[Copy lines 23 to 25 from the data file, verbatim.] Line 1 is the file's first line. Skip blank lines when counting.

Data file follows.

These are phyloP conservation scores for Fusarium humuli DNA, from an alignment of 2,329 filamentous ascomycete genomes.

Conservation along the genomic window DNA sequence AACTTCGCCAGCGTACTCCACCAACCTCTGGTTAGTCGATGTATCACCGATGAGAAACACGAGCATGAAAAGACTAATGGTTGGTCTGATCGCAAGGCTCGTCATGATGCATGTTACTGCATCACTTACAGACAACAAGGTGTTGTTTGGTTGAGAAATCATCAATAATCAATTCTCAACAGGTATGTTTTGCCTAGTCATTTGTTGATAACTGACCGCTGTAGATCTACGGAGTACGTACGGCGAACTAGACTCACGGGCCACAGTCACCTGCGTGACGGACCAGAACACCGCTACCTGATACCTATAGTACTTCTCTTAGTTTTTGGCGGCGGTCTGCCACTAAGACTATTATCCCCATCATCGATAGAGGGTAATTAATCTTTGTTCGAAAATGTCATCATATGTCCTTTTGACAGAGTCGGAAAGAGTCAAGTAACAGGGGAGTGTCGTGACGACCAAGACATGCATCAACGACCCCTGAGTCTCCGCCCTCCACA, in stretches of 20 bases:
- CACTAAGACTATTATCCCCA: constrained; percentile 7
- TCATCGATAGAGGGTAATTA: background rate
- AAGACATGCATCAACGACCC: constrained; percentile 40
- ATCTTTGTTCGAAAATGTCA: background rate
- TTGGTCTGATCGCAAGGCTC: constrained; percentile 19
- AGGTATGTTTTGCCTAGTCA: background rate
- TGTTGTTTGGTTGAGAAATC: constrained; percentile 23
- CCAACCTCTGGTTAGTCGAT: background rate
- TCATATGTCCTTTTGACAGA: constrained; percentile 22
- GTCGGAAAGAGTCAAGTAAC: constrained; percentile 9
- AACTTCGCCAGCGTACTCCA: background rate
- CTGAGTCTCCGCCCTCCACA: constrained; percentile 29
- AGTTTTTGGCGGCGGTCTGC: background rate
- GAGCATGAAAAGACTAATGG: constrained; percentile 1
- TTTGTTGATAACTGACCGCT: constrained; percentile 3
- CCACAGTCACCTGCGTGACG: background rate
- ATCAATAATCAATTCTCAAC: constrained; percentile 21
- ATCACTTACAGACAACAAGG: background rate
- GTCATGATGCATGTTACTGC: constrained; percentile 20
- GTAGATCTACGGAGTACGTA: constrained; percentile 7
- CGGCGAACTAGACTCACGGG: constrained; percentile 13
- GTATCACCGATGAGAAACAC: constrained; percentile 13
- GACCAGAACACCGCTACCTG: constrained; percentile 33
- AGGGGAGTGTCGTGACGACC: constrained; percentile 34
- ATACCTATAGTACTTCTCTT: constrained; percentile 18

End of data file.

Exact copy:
- CGGCGAACTAGACTCACGGG: constrained; percentile 13
- GTATCACCGATGAGAAACAC: constrained; percentile 13
- GACCAGAACACCGCTACCTG: constrained; percentile 33